David Bourget (Western Ontario)
David Chalmers (ANU, NYU)
Rafael De Clercq
Jack Alan Reynolds
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Biology and Philosophy 23 (2):243-255 (2008)
Critics of Darwinian cultural evolution frequently assert that whereas biological evolution is blind and undirected, cultural change is directed or guided by people who possess foresight, thereby invalidating any Darwinian analysis of culture. Here I show this argument to be erroneous and unsupported in several respects. First, critics commonly conflate human foresight with supernatural clairvoyance, resulting in the premature rejection of Darwinian cultural evolution on false logical grounds. Second, the presence of foresight is perfectly consistent with Darwinian evolution, and is found in biology, in the form of open, teleonomic processes such as genetically-biased behavioural learning. Finally, empirical evidence from the social sciences suggests that cultural change appears far less guided and directed, and human foresight far less accurate, than is commonly assumed.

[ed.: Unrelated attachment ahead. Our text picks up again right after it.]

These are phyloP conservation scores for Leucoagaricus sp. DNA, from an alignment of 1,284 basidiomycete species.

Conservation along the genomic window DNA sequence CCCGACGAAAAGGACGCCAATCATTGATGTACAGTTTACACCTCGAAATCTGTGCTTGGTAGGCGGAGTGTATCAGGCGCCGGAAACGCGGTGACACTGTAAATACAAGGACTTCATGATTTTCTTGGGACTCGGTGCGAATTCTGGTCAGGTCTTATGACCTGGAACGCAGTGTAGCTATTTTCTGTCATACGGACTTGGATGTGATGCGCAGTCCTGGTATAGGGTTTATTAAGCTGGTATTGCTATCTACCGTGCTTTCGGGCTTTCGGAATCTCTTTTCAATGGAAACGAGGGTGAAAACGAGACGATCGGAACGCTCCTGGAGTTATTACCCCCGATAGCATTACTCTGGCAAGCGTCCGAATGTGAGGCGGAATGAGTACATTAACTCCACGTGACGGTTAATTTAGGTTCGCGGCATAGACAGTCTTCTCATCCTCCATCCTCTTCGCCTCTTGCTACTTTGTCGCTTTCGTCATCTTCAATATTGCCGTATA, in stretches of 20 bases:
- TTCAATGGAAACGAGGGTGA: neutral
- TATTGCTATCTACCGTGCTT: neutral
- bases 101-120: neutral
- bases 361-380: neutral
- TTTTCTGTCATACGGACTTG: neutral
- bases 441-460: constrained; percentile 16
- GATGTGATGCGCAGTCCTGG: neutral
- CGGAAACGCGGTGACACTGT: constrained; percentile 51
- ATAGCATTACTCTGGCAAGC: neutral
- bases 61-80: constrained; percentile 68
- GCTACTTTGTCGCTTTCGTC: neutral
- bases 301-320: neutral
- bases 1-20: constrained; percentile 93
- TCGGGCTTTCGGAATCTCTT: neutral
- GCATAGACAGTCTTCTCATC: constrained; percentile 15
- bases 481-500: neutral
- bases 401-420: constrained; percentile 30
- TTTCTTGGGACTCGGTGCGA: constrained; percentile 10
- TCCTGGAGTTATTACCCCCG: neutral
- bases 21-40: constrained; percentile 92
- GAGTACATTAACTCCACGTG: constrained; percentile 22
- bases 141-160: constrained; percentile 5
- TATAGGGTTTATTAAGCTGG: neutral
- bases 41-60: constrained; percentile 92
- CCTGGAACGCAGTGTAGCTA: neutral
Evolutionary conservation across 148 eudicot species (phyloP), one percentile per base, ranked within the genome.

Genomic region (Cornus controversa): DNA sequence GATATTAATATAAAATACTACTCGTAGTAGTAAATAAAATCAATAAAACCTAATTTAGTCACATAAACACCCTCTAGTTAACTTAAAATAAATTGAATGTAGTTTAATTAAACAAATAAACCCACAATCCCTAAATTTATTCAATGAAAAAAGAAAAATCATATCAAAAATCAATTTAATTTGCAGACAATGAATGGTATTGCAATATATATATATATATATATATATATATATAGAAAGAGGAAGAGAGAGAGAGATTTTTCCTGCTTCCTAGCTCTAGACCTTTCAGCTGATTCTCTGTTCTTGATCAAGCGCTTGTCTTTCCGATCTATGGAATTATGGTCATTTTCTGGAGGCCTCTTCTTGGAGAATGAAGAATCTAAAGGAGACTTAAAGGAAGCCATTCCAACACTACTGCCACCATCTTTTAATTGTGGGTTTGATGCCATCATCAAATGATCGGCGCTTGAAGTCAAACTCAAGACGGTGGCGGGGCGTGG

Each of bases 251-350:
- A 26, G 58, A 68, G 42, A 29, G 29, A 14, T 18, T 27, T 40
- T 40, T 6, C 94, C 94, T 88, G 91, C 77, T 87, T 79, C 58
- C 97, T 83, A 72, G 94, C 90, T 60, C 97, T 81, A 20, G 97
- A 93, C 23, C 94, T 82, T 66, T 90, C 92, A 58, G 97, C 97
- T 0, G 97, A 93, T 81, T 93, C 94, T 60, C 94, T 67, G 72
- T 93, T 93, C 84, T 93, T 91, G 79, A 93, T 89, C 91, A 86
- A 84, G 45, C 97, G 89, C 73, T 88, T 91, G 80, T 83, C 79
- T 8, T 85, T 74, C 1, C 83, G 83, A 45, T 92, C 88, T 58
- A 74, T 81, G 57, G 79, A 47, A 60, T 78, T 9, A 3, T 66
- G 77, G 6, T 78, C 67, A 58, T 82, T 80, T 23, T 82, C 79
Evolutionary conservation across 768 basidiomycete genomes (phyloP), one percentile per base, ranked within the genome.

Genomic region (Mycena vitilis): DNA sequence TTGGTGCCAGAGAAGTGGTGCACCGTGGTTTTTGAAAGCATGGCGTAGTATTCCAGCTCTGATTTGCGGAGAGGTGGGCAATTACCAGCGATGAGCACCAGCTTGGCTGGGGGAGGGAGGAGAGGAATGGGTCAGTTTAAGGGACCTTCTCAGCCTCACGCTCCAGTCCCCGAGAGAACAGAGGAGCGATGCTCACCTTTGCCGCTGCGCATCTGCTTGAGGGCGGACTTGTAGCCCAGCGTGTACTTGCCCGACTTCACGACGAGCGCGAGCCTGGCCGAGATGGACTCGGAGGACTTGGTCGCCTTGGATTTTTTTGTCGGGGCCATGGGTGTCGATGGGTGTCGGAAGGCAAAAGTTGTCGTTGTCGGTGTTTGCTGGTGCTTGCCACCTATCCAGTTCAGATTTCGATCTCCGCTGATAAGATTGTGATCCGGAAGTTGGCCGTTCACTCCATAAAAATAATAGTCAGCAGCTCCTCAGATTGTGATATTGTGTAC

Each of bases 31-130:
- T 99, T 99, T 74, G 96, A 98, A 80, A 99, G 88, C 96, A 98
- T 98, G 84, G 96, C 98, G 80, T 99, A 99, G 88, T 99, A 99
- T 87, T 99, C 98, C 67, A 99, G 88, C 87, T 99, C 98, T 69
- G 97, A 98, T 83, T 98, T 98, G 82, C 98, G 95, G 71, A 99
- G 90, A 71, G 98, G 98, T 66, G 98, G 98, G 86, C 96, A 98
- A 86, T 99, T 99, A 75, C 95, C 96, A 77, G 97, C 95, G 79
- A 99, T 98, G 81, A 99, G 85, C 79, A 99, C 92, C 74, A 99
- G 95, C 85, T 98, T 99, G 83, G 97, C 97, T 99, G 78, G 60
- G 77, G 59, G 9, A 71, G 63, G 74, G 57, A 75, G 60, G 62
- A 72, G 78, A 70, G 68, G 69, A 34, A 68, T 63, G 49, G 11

|Keywords||Cultural evolution Foresight Human culture Mental time travel Niche construction Planning Teleology Teleonomy|
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Citations of this work BETA
Lonnie W. Aarssen (2010). Darwinism and Meaning. Biological Theory 5 (4):296-311.
Chris Buskes (2013). Darwinism Extended: A Survey of How the Idea of Cultural Evolution Evolved. Philosophia 41 (3):661-691.
Maria Kronfeldner (2010). Darwinian 'Blind' Hypothesis Formation Revisited. Synthese 175 (2):193--218.
Bernd Baldus (2015). Contingency, Novelty and Choice. Cultural Evolution as Internal Selection. Journal for the Theory of Social Behaviour 45 (2):214-237.
Christine A. Caldwell (2008). Convergent Cultural Evolution May Explain Linguistic Universals. Behavioral and Brain Sciences 31 (5):515-516.
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